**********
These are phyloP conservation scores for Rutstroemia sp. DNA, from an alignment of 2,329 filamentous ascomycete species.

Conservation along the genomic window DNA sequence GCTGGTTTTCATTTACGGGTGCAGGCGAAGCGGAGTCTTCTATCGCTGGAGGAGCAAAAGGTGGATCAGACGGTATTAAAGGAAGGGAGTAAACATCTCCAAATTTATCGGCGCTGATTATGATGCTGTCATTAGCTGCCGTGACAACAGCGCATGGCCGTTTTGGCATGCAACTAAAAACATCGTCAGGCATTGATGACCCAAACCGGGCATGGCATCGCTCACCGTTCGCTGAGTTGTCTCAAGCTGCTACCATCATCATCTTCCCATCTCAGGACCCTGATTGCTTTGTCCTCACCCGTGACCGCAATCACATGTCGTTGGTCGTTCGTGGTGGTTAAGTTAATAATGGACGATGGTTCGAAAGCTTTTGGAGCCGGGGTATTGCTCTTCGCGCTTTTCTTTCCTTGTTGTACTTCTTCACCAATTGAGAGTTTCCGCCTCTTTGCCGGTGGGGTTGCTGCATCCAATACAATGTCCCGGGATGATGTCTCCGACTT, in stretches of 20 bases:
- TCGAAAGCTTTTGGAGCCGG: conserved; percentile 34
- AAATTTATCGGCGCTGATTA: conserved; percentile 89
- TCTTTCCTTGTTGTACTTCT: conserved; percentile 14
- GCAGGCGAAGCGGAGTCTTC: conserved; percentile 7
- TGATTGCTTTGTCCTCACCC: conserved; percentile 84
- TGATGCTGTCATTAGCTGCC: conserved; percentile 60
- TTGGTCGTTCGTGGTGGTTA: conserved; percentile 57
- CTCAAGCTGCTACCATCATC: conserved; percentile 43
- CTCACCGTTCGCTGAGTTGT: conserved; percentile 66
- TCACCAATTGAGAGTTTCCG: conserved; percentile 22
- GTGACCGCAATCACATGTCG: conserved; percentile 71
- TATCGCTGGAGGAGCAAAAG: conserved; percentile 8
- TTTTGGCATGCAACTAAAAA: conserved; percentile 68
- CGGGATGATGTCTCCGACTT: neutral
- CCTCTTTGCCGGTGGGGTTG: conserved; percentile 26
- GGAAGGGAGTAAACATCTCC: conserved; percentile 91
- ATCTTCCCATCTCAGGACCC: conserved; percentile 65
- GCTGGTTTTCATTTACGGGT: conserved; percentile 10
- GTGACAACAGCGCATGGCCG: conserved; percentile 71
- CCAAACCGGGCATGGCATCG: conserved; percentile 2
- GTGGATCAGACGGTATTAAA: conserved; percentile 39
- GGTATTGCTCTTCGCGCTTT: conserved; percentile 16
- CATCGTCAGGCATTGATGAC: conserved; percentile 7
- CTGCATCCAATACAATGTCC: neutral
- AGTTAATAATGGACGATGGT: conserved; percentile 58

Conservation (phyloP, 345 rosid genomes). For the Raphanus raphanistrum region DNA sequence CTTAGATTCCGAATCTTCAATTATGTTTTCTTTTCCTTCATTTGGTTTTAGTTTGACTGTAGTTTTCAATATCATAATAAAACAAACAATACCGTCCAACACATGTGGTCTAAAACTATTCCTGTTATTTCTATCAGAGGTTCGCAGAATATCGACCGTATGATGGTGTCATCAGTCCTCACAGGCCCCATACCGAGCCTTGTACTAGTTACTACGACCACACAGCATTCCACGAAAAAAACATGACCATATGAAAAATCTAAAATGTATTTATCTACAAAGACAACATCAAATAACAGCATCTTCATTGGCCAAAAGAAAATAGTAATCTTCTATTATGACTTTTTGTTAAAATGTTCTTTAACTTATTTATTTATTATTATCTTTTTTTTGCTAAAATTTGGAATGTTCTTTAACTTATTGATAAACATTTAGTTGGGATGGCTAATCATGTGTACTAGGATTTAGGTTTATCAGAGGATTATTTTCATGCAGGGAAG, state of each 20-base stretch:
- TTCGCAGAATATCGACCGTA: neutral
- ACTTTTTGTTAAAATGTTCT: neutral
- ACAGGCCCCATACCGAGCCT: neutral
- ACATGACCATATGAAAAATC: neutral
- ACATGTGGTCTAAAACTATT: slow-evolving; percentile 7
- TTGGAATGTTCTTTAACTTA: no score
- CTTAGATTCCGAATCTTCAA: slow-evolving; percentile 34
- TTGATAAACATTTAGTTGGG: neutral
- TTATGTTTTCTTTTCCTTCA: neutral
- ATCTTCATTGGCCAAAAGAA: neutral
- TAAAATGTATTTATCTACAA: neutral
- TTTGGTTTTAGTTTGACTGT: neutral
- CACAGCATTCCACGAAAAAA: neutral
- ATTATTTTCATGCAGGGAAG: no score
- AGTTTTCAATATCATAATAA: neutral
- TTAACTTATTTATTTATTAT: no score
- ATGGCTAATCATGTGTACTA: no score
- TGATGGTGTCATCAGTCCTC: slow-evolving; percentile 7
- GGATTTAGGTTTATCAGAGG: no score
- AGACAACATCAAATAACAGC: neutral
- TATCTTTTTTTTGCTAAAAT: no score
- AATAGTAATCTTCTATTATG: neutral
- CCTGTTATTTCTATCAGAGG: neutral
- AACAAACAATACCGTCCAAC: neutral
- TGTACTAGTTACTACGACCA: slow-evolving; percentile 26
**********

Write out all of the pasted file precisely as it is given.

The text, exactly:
These are phyloP conservation scores for Rutstroemia sp. DNA, from an alignment of 2,329 filamentous ascomycete species.

Conservation along the genomic window DNA sequence GCTGGTTTTCATTTACGGGTGCAGGCGAAGCGGAGTCTTCTATCGCTGGAGGAGCAAAAGGTGGATCAGACGGTATTAAAGGAAGGGAGTAAACATCTCCAAATTTATCGGCGCTGATTATGATGCTGTCATTAGCTGCCGTGACAACAGCGCATGGCCGTTTTGGCATGCAACTAAAAACATCGTCAGGCATTGATGACCCAAACCGGGCATGGCATCGCTCACCGTTCGCTGAGTTGTCTCAAGCTGCTACCATCATCATCTTCCCATCTCAGGACCCTGATTGCTTTGTCCTCACCCGTGACCGCAATCACATGTCGTTGGTCGTTCGTGGTGGTTAAGTTAATAATGGACGATGGTTCGAAAGCTTTTGGAGCCGGGGTATTGCTCTTCGCGCTTTTCTTTCCTTGTTGTACTTCTTCACCAATTGAGAGTTTCCGCCTCTTTGCCGGTGGGGTTGCTGCATCCAATACAATGTCCCGGGATGATGTCTCCGACTT, in stretches of 20 bases:
- TCGAAAGCTTTTGGAGCCGG: conserved; percentile 34
- AAATTTATCGGCGCTGATTA: conserved; percentile 89
- TCTTTCCTTGTTGTACTTCT: conserved; percentile 14
- GCAGGCGAAGCGGAGTCTTC: conserved; percentile 7
- TGATTGCTTTGTCCTCACCC: conserved; percentile 84
- TGATGCTGTCATTAGCTGCC: conserved; percentile 60
- TTGGTCGTTCGTGGTGGTTA: conserved; percentile 57
- CTCAAGCTGCTACCATCATC: conserved; percentile 43
- CTCACCGTTCGCTGAGTTGT: conserved; percentile 66
- TCACCAATTGAGAGTTTCCG: conserved; percentile 22
- GTGACCGCAATCACATGTCG: conserved; percentile 71
- TATCGCTGGAGGAGCAAAAG: conserved; percentile 8
- TTTTGGCATGCAACTAAAAA: conserved; percentile 68
- CGGGATGATGTCTCCGACTT: neutral
- CCTCTTTGCCGGTGGGGTTG: conserved; percentile 26
- GGAAGGGAGTAAACATCTCC: conserved; percentile 91
- ATCTTCCCATCTCAGGACCC: conserved; percentile 65
- GCTGGTTTTCATTTACGGGT: conserved; percentile 10
- GTGACAACAGCGCATGGCCG: conserved; percentile 71
- CCAAACCGGGCATGGCATCG: conserved; percentile 2
- GTGGATCAGACGGTATTAAA: conserved; percentile 39
- GGTATTGCTCTTCGCGCTTT: conserved; percentile 16
- CATCGTCAGGCATTGATGAC: conserved; percentile 7
- CTGCATCCAATACAATGTCC: neutral
- AGTTAATAATGGACGATGGT: conserved; percentile 58

Conservation (phyloP, 345 rosid genomes). For the Raphanus raphanistrum region DNA sequence CTTAGATTCCGAATCTTCAATTATGTTTTCTTTTCCTTCATTTGGTTTTAGTTTGACTGTAGTTTTCAATATCATAATAAAACAAACAATACCGTCCAACACATGTGGTCTAAAACTATTCCTGTTATTTCTATCAGAGGTTCGCAGAATATCGACCGTATGATGGTGTCATCAGTCCTCACAGGCCCCATACCGAGCCTTGTACTAGTTACTACGACCACACAGCATTCCACGAAAAAAACATGACCATATGAAAAATCTAAAATGTATTTATCTACAAAGACAACATCAAATAACAGCATCTTCATTGGCCAAAAGAAAATAGTAATCTTCTATTATGACTTTTTGTTAAAATGTTCTTTAACTTATTTATTTATTATTATCTTTTTTTTGCTAAAATTTGGAATGTTCTTTAACTTATTGATAAACATTTAGTTGGGATGGCTAATCATGTGTACTAGGATTTAGGTTTATCAGAGGATTATTTTCATGCAGGGAAG, state of each 20-base stretch:
- TTCGCAGAATATCGACCGTA: neutral
- ACTTTTTGTTAAAATGTTCT: neutral
- ACAGGCCCCATACCGAGCCT: neutral
- ACATGACCATATGAAAAATC: neutral
- ACATGTGGTCTAAAACTATT: slow-evolving; percentile 7
- TTGGAATGTTCTTTAACTTA: no score
- CTTAGATTCCGAATCTTCAA: slow-evolving; percentile 34
- TTGATAAACATTTAGTTGGG: neutral
- TTATGTTTTCTTTTCCTTCA: neutral
- ATCTTCATTGGCCAAAAGAA: neutral
- TAAAATGTATTTATCTACAA: neutral
- TTTGGTTTTAGTTTGACTGT: neutral
- CACAGCATTCCACGAAAAAA: neutral
- ATTATTTTCATGCAGGGAAG: no score
- AGTTTTCAATATCATAATAA: neutral
- TTAACTTATTTATTTATTAT: no score
- ATGGCTAATCATGTGTACTA: no score
- TGATGGTGTCATCAGTCCTC: slow-evolving; percentile 7
- GGATTTAGGTTTATCAGAGG: no score
- AGACAACATCAAATAACAGC: neutral
- TATCTTTTTTTTGCTAAAAT: no score
- AATAGTAATCTTCTATTATG: neutral
- CCTGTTATTTCTATCAGAGG: neutral
- AACAAACAATACCGTCCAAC: neutral
- TGTACTAGTTACTACGACCA: slow-evolving; percentile 26